The foremost Nigerian parliamentarian described Mandela as a “totally relaxed man” during his six month stay with him and his family in Lagos. The chief narrated how Mandela although was keeping a low life in Lagos away from the radar of the British and South Africa intelligence service, but the freedom fighter did have times to unwind.
“He would read newspaper, listen to news on radio and watch the television. He was always on the phone with people in South Africa. At night, we would go out to dance at the clubs. He was very young then. Occasionally, he would travel to my village in Anambra state to spend the weekend and then came back to Lagos. There was an African food he enjoyed so much- the Igbo delicacy called Abacha. In fact, when he came out of prison, he visited Nigeria. He went to Nzukka to visit Dr. Azikiwe with his wife Winnie. He specifically requested to see me and he asked “why didn’t you bring me Abacha? You know I would ask for that”. Chief Amaechi reminisced.
Watching Mandela closely, the man who hosted Mandela, noticed in all those six months that the struggle was paramount in his heart. He recounted his observation:
“He was a nice man, but when it came to the issue of nationalism, and fight for independence, he was a very determined and resolute man. He never bothered if he eats or not. He was totally consumed and possessed by the battle for the liberation of his people”.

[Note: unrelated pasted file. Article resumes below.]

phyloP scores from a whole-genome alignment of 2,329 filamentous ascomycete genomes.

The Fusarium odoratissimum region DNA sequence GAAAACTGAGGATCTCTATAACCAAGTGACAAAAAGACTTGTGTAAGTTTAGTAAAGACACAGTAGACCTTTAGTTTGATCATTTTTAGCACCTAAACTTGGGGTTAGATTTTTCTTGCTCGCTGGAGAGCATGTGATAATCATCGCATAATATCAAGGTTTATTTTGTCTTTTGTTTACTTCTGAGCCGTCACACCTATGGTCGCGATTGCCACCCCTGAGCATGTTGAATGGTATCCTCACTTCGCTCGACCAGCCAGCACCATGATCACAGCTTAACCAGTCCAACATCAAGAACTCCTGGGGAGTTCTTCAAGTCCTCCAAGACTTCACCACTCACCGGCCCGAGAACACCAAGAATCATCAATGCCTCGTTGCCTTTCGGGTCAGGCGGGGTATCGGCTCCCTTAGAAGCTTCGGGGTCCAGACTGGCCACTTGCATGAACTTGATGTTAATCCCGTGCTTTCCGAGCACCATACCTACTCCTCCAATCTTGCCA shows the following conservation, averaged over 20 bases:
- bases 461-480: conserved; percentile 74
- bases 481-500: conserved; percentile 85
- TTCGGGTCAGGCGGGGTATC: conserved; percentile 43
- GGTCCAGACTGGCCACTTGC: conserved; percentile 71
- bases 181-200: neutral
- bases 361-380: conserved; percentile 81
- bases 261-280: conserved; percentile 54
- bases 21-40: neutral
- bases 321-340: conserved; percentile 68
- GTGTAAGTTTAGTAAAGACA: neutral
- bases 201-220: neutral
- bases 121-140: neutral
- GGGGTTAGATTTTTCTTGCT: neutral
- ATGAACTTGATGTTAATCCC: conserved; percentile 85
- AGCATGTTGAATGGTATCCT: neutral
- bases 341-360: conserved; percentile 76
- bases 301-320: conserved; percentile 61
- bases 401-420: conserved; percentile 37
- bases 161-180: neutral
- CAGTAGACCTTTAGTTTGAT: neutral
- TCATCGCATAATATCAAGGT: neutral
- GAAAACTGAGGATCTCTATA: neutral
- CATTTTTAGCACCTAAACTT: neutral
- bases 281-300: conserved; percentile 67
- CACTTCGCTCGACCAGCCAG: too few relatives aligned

Mandela’s passion and commitment to the liberation of his people could not let him enjoy freedom in exile. Mandela’s Nigerian host explained the thinking of Mandela at the time:
“But at a stage, he (Mandela) started thinking; ‘look if I stay in Nigeria, I may have my personal freedom, but it does not help the struggle. I think I better go back to South Africa. They either send me to prison or they kill me. If they send me to prison, the prison sentence will end sometime or I my stay in prison will spur other nationalists that I have been in touch with. And if they kill me, the killing will ginger and strengthen the resolve of the nationalists who are fighting with me.”’
“So, after six months, we decided that he should go back to South Africa. He came back and a few months after, he was arrested and was subjected to that kangaroo trial and was sentenced to life imprisonment”.
One action that leaves a lasting impression on the mind of Chief Amaechi about Mandela was his genuine interest in welfare of others. He recalled Mandela’s letter to him which he wrote from the Pretoria prison in 1964.
“What made me think of him as a rare person was that while serving life imprisonment, he was interested in the welfare of other people and the continuation of the struggle outside not minding his inconveniences. So, he wrote me a letter – I made a photocopy of the letter (he reads the letter). The letter was dated 18th February 1964 from the Pretoria jail, he wrote it to me in my capacity as a parliamentarian, asking me to find protection and employment to another South African migrant who was being threatened with the same fate as his. The letter introduced one Mr. Y. Barani jnr. (MSc, PHD) (son of one of South Africa’s eminent barristers, defense lawyer to Mandela’s and 153 political leaders) who was applying for a job as a lecturer of Geology at the University of Ife, Nigeria.